Small Businesses Show Relative Optimism


Small business optimism as measured by the National Federation of Independent Business (NFIB) Index went up slightly in December to 93.9 points, although it is still not near the prerecession average of around 100 points.

According to the survey, manufacturing, construction and professional services are all showing improvement. Additionally, 8 percent of respondents predicted higher sales in 2014, which is an increase of 5 points since November. This reading is the highest it has been since early 2012.

More than half (64 percent) of small business owners reported capital spending, which is the highest level since 2005, and in increase of 9 percent month over month.

“The surge in spending, especially on equipment and fixtures and furniture, is certainly welcome and is hopefully not just an end-of-year event for tax or other purposes. This level of spending is more typical of a growing economy,” the NFIB wrote in its report.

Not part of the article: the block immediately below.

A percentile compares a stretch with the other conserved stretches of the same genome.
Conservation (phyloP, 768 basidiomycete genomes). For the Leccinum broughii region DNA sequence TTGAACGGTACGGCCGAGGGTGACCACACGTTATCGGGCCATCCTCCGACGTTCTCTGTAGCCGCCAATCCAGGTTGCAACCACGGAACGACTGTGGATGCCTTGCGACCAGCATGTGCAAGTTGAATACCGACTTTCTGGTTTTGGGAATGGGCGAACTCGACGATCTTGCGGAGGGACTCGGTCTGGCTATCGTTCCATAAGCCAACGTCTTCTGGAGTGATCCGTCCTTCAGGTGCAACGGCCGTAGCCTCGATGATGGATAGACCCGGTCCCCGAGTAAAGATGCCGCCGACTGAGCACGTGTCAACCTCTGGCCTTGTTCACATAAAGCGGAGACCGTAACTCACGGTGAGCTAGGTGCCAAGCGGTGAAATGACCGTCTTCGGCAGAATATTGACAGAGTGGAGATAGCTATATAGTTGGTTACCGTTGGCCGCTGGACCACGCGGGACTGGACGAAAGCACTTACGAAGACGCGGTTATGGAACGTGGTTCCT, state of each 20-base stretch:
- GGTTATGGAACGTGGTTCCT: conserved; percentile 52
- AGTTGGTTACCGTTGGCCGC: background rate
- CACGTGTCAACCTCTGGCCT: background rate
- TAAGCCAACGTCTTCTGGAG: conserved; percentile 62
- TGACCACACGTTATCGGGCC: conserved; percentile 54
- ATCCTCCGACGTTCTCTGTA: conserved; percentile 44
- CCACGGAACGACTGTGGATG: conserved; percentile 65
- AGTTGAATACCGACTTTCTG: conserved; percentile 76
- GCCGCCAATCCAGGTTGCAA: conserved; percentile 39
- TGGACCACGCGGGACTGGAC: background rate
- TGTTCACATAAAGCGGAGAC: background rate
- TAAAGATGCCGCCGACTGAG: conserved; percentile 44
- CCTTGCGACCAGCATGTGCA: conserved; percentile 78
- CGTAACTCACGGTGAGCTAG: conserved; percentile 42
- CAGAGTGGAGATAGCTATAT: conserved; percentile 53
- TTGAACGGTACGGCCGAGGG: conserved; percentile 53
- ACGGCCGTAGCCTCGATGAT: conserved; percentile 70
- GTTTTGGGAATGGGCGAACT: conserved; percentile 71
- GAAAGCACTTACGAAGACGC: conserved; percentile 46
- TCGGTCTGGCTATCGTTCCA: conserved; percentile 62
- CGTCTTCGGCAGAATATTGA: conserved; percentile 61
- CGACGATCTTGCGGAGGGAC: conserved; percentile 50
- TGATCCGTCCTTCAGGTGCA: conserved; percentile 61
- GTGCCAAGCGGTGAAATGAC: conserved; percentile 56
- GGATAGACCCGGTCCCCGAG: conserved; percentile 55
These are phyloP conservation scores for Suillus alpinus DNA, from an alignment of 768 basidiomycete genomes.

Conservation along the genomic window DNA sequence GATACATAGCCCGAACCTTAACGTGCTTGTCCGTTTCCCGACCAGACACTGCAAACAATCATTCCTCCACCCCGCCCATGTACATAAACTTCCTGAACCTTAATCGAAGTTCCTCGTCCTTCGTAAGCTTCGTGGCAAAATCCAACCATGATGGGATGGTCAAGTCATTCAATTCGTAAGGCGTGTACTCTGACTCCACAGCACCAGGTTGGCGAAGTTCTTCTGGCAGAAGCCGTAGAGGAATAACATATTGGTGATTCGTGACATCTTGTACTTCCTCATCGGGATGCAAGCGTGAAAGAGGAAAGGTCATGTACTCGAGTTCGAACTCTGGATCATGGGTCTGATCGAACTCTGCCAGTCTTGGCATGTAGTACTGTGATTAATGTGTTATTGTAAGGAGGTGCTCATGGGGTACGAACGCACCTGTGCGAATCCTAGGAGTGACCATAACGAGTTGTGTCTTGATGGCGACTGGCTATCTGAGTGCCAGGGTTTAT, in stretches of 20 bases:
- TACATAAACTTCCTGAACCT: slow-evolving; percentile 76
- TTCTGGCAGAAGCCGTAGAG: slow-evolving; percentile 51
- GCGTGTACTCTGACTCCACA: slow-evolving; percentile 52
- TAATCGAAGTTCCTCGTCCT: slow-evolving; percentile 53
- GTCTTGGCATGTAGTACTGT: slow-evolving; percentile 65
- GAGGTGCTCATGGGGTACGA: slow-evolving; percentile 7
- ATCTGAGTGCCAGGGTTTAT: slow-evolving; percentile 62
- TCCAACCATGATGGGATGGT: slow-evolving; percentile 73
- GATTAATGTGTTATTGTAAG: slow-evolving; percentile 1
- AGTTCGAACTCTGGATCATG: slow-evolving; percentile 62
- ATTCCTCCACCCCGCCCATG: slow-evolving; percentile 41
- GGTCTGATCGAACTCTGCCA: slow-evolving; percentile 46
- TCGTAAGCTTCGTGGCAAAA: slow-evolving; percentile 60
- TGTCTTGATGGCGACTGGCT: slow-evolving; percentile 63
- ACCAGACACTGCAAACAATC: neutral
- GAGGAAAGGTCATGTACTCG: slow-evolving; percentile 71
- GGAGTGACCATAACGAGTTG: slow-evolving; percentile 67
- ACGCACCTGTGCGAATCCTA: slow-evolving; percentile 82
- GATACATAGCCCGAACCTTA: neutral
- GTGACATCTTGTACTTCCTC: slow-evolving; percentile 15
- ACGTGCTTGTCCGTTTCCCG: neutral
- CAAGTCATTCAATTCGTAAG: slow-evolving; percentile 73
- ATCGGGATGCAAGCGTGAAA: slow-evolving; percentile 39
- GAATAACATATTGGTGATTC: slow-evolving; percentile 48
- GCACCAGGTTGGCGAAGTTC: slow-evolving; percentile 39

Additionally, business owners added more staff members in December than was predicted. Companies grew by an average of 0.24 workers, the highest reading since February 2006.

The growth in spending and hiring might be due to the fact that 10 percent of those surveyed believe now is a good time to expand their business.

According to a new survey by the New York Federal Exchange, Americans predict low and stable levels of inflation for the foreseeable future. This might also be spurring small business growth.

“Consumer expectations for overall inflation and home prices remained stable in recent months,” the New York Fed said in a statement. “Median earnings and household income growth expectations have remained steady and perceptions of credit access have improved slightly.”

Those who want to take advantage of the low interest rates and stable economy might consider a business cash advance or equipment financing from National Funding. The application is easy to fill out, and you can get your money in 24 hours.

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